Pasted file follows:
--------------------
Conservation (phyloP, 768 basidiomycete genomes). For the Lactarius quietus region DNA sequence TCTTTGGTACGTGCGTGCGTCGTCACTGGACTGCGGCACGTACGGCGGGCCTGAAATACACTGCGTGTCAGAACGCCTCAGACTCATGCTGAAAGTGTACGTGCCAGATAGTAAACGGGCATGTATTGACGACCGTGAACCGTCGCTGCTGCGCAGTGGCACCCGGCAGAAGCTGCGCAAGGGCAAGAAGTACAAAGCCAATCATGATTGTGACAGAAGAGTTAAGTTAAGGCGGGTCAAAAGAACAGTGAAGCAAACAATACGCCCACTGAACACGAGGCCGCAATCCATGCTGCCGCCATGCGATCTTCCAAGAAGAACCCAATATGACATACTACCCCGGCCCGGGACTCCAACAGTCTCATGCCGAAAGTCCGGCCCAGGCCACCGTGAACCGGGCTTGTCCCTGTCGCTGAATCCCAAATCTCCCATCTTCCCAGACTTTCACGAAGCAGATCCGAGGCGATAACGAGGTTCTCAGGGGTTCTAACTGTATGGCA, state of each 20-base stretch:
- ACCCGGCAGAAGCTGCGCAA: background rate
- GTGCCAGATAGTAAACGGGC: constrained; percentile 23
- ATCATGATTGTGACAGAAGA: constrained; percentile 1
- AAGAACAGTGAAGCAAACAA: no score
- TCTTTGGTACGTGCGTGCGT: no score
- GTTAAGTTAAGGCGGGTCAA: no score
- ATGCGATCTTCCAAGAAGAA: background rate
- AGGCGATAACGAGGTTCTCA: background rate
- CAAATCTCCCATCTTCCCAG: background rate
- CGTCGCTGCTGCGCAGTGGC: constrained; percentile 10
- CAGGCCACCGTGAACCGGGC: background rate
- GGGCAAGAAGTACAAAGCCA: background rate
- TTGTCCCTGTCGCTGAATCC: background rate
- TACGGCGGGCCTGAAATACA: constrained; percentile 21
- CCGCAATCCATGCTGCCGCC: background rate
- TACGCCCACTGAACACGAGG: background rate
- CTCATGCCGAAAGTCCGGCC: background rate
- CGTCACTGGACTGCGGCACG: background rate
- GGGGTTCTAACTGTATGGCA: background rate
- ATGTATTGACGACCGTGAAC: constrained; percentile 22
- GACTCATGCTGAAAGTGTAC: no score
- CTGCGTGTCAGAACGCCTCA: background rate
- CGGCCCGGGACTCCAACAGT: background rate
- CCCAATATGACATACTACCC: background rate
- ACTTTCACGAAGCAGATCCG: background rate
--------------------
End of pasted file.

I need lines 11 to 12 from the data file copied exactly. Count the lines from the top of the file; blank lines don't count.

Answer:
- CGTCGCTGCTGCGCAGTGGC: constrained; percentile 10
- CAGGCCACCGTGAACCGGGC: background rate